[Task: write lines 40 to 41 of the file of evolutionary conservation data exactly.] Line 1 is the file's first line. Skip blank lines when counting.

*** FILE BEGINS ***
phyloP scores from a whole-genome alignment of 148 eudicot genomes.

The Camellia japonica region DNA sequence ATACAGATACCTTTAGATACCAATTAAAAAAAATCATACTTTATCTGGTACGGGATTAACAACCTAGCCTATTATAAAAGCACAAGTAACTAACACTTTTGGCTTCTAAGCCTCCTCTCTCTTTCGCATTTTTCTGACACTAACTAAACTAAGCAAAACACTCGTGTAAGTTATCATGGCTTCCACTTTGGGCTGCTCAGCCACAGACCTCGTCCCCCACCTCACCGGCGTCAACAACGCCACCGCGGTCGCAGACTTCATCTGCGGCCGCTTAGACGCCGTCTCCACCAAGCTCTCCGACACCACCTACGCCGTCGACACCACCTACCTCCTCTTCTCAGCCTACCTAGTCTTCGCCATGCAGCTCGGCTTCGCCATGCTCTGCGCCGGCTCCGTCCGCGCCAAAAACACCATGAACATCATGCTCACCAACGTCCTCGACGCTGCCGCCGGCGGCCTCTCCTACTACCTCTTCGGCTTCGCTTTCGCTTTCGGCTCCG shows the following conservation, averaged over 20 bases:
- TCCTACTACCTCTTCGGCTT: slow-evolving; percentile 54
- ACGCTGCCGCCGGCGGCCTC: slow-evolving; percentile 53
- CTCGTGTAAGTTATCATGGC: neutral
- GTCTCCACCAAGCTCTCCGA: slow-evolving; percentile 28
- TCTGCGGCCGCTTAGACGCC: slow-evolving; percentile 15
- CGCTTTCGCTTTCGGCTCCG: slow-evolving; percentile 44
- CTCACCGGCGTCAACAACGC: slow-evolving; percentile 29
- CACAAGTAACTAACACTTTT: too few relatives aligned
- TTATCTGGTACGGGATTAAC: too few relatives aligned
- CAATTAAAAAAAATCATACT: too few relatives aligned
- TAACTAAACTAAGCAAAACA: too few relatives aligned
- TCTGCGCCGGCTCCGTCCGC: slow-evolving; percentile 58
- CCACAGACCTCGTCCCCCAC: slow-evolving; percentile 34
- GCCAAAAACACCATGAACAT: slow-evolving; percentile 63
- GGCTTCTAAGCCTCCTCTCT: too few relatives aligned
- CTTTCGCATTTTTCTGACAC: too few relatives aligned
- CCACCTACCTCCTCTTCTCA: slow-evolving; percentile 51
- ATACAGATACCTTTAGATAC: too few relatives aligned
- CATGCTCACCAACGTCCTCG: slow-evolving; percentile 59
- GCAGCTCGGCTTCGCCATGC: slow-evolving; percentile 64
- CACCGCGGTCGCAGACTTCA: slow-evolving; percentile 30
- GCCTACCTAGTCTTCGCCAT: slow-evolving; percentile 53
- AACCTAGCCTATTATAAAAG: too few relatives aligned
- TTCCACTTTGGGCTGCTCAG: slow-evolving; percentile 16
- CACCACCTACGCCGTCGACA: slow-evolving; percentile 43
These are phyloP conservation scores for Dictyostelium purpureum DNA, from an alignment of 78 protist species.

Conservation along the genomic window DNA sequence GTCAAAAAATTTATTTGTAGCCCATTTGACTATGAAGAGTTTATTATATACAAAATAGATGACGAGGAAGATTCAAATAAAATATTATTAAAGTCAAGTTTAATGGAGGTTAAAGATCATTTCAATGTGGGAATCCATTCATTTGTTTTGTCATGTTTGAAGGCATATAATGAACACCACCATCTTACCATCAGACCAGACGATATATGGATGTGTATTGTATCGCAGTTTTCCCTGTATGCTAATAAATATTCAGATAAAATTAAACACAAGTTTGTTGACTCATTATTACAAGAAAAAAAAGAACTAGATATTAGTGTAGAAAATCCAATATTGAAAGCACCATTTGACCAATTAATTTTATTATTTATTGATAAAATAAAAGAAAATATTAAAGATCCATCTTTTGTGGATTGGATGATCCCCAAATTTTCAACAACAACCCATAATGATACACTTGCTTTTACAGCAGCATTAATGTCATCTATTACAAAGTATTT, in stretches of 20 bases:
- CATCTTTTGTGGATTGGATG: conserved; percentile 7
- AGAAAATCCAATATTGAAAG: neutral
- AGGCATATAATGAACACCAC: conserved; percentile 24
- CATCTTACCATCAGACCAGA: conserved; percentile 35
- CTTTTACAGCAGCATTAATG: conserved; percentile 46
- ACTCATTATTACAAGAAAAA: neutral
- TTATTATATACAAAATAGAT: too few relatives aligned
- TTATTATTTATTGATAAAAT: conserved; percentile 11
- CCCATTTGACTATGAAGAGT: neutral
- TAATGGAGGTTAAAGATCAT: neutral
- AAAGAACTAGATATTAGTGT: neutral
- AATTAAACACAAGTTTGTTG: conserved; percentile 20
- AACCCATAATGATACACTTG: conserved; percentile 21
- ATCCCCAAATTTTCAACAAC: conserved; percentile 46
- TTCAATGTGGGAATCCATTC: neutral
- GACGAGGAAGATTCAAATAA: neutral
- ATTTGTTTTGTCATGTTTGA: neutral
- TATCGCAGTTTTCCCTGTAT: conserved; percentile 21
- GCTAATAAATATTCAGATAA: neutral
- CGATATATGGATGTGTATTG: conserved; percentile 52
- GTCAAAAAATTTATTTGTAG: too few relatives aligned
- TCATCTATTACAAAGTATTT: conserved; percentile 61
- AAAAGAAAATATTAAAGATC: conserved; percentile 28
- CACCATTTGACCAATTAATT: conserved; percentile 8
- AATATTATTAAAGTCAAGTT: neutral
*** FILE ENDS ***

- AAAGAACTAGATATTAGTGT: neutral
- AATTAAACACAAGTTTGTTG: conserved; percentile 20